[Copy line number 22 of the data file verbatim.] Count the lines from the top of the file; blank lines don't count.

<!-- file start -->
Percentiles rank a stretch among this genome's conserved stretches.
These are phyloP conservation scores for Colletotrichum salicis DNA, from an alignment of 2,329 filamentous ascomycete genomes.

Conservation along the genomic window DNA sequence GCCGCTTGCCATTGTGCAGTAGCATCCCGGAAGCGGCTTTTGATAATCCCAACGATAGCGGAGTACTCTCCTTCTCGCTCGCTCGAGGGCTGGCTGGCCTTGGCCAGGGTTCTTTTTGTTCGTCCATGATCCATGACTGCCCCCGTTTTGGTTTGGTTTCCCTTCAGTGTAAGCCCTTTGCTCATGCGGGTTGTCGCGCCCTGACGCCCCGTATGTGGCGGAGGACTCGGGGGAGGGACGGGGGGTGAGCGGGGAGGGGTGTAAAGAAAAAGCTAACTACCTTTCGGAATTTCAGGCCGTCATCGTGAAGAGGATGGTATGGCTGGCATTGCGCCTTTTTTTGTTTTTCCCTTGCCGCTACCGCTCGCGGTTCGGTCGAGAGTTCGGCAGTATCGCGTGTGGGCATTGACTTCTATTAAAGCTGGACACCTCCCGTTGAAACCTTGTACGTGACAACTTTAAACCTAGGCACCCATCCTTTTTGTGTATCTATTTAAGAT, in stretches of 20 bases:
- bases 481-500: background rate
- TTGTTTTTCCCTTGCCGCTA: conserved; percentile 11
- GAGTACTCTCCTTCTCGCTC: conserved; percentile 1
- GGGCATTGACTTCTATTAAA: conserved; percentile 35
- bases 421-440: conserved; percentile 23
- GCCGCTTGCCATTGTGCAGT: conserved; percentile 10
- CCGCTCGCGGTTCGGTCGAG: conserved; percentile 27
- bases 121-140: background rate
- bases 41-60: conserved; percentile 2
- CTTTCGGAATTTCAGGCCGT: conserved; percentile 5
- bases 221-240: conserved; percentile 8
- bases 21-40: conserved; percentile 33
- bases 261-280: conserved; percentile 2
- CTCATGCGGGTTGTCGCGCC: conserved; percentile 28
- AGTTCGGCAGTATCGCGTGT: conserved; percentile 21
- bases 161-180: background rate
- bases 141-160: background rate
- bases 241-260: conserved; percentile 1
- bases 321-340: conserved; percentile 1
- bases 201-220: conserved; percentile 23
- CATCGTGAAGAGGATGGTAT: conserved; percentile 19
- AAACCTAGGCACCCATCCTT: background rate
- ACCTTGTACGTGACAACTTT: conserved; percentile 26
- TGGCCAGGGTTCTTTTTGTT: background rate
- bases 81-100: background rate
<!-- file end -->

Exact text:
- bases 321-340: conserved; percentile 1